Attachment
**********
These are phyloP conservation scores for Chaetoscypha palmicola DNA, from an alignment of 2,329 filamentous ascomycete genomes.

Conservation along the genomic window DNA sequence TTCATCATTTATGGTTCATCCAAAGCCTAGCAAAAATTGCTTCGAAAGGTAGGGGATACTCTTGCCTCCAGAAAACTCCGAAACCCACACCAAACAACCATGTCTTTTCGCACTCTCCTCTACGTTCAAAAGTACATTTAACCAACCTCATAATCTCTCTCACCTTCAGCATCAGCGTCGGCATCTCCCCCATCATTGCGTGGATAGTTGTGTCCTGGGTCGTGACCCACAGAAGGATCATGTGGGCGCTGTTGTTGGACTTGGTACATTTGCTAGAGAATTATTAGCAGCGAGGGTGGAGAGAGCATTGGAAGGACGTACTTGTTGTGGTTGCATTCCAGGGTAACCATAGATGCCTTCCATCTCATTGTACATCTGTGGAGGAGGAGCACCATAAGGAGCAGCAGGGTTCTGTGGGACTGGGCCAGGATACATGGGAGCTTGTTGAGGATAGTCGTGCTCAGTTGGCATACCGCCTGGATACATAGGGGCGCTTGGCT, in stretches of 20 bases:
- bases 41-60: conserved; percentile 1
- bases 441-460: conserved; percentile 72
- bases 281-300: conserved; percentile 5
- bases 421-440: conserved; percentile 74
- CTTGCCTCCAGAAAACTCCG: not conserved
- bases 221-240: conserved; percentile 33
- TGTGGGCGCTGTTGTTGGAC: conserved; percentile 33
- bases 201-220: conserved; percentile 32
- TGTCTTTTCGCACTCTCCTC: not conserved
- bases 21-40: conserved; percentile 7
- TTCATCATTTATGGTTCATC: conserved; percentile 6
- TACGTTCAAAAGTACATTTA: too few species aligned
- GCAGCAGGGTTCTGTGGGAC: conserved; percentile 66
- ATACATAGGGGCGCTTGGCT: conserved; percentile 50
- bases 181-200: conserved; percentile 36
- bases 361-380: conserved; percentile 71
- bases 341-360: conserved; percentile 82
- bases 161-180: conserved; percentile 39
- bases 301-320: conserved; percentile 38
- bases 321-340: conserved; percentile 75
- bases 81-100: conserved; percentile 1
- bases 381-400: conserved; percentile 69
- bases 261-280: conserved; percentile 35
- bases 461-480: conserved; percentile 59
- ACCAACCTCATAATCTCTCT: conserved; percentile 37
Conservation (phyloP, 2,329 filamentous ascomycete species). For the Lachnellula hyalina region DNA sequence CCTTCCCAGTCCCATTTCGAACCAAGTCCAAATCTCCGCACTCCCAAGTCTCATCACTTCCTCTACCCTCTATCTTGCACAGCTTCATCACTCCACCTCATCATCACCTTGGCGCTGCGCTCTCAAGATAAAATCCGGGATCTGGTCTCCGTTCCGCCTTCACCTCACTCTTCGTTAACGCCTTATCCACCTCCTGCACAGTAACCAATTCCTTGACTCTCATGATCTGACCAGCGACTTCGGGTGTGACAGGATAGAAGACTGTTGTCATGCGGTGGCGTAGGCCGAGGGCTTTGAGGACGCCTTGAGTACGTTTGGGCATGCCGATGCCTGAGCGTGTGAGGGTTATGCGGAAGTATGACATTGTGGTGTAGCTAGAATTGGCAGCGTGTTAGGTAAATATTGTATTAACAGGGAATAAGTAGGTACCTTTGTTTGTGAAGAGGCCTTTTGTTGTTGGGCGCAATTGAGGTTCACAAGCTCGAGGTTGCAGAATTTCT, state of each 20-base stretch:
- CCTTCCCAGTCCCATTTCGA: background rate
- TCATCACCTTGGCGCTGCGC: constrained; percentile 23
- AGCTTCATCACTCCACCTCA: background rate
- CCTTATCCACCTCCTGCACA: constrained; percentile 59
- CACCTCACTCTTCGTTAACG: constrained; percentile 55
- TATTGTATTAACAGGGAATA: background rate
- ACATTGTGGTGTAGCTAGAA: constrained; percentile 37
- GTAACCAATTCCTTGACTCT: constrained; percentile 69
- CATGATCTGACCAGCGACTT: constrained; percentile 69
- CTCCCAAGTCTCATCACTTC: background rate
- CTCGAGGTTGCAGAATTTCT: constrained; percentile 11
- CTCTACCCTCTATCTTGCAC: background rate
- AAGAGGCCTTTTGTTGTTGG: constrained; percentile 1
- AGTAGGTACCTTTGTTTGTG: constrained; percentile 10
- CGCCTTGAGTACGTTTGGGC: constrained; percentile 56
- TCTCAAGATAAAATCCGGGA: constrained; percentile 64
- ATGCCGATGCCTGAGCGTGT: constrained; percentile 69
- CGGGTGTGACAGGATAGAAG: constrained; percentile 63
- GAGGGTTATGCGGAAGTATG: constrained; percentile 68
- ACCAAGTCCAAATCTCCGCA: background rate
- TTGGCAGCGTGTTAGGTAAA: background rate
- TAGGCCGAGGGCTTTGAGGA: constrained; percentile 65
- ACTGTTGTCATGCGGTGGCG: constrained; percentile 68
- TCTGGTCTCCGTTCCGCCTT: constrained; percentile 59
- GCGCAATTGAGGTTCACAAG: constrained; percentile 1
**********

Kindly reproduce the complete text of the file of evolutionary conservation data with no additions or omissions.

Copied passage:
These are phyloP conservation scores for Chaetoscypha palmicola DNA, from an alignment of 2,329 filamentous ascomycete genomes.

Conservation along the genomic window DNA sequence TTCATCATTTATGGTTCATCCAAAGCCTAGCAAAAATTGCTTCGAAAGGTAGGGGATACTCTTGCCTCCAGAAAACTCCGAAACCCACACCAAACAACCATGTCTTTTCGCACTCTCCTCTACGTTCAAAAGTACATTTAACCAACCTCATAATCTCTCTCACCTTCAGCATCAGCGTCGGCATCTCCCCCATCATTGCGTGGATAGTTGTGTCCTGGGTCGTGACCCACAGAAGGATCATGTGGGCGCTGTTGTTGGACTTGGTACATTTGCTAGAGAATTATTAGCAGCGAGGGTGGAGAGAGCATTGGAAGGACGTACTTGTTGTGGTTGCATTCCAGGGTAACCATAGATGCCTTCCATCTCATTGTACATCTGTGGAGGAGGAGCACCATAAGGAGCAGCAGGGTTCTGTGGGACTGGGCCAGGATACATGGGAGCTTGTTGAGGATAGTCGTGCTCAGTTGGCATACCGCCTGGATACATAGGGGCGCTTGGCT, in stretches of 20 bases:
- bases 41-60: conserved; percentile 1
- bases 441-460: conserved; percentile 72
- bases 281-300: conserved; percentile 5
- bases 421-440: conserved; percentile 74
- CTTGCCTCCAGAAAACTCCG: not conserved
- bases 221-240: conserved; percentile 33
- TGTGGGCGCTGTTGTTGGAC: conserved; percentile 33
- bases 201-220: conserved; percentile 32
- TGTCTTTTCGCACTCTCCTC: not conserved
- bases 21-40: conserved; percentile 7
- TTCATCATTTATGGTTCATC: conserved; percentile 6
- TACGTTCAAAAGTACATTTA: too few species aligned
- GCAGCAGGGTTCTGTGGGAC: conserved; percentile 66
- ATACATAGGGGCGCTTGGCT: conserved; percentile 50
- bases 181-200: conserved; percentile 36
- bases 361-380: conserved; percentile 71
- bases 341-360: conserved; percentile 82
- bases 161-180: conserved; percentile 39
- bases 301-320: conserved; percentile 38
- bases 321-340: conserved; percentile 75
- bases 81-100: conserved; percentile 1
- bases 381-400: conserved; percentile 69
- bases 261-280: conserved; percentile 35
- bases 461-480: conserved; percentile 59
- ACCAACCTCATAATCTCTCT: conserved; percentile 37
Conservation (phyloP, 2,329 filamentous ascomycete species). For the Lachnellula hyalina region DNA sequence CCTTCCCAGTCCCATTTCGAACCAAGTCCAAATCTCCGCACTCCCAAGTCTCATCACTTCCTCTACCCTCTATCTTGCACAGCTTCATCACTCCACCTCATCATCACCTTGGCGCTGCGCTCTCAAGATAAAATCCGGGATCTGGTCTCCGTTCCGCCTTCACCTCACTCTTCGTTAACGCCTTATCCACCTCCTGCACAGTAACCAATTCCTTGACTCTCATGATCTGACCAGCGACTTCGGGTGTGACAGGATAGAAGACTGTTGTCATGCGGTGGCGTAGGCCGAGGGCTTTGAGGACGCCTTGAGTACGTTTGGGCATGCCGATGCCTGAGCGTGTGAGGGTTATGCGGAAGTATGACATTGTGGTGTAGCTAGAATTGGCAGCGTGTTAGGTAAATATTGTATTAACAGGGAATAAGTAGGTACCTTTGTTTGTGAAGAGGCCTTTTGTTGTTGGGCGCAATTGAGGTTCACAAGCTCGAGGTTGCAGAATTTCT, state of each 20-base stretch:
- CCTTCCCAGTCCCATTTCGA: background rate
- TCATCACCTTGGCGCTGCGC: constrained; percentile 23
- AGCTTCATCACTCCACCTCA: background rate
- CCTTATCCACCTCCTGCACA: constrained; percentile 59
- CACCTCACTCTTCGTTAACG: constrained; percentile 55
- TATTGTATTAACAGGGAATA: background rate
- ACATTGTGGTGTAGCTAGAA: constrained; percentile 37
- GTAACCAATTCCTTGACTCT: constrained; percentile 69
- CATGATCTGACCAGCGACTT: constrained; percentile 69
- CTCCCAAGTCTCATCACTTC: background rate
- CTCGAGGTTGCAGAATTTCT: constrained; percentile 11
- CTCTACCCTCTATCTTGCAC: background rate
- AAGAGGCCTTTTGTTGTTGG: constrained; percentile 1
- AGTAGGTACCTTTGTTTGTG: constrained; percentile 10
- CGCCTTGAGTACGTTTGGGC: constrained; percentile 56
- TCTCAAGATAAAATCCGGGA: constrained; percentile 64
- ATGCCGATGCCTGAGCGTGT: constrained; percentile 69
- CGGGTGTGACAGGATAGAAG: constrained; percentile 63
- GAGGGTTATGCGGAAGTATG: constrained; percentile 68
- ACCAAGTCCAAATCTCCGCA: background rate
- TTGGCAGCGTGTTAGGTAAA: background rate
- TAGGCCGAGGGCTTTGAGGA: constrained; percentile 65
- ACTGTTGTCATGCGGTGGCG: constrained; percentile 68
- TCTGGTCTCCGTTCCGCCTT: constrained; percentile 59
- GCGCAATTGAGGTTCACAAG: constrained; percentile 1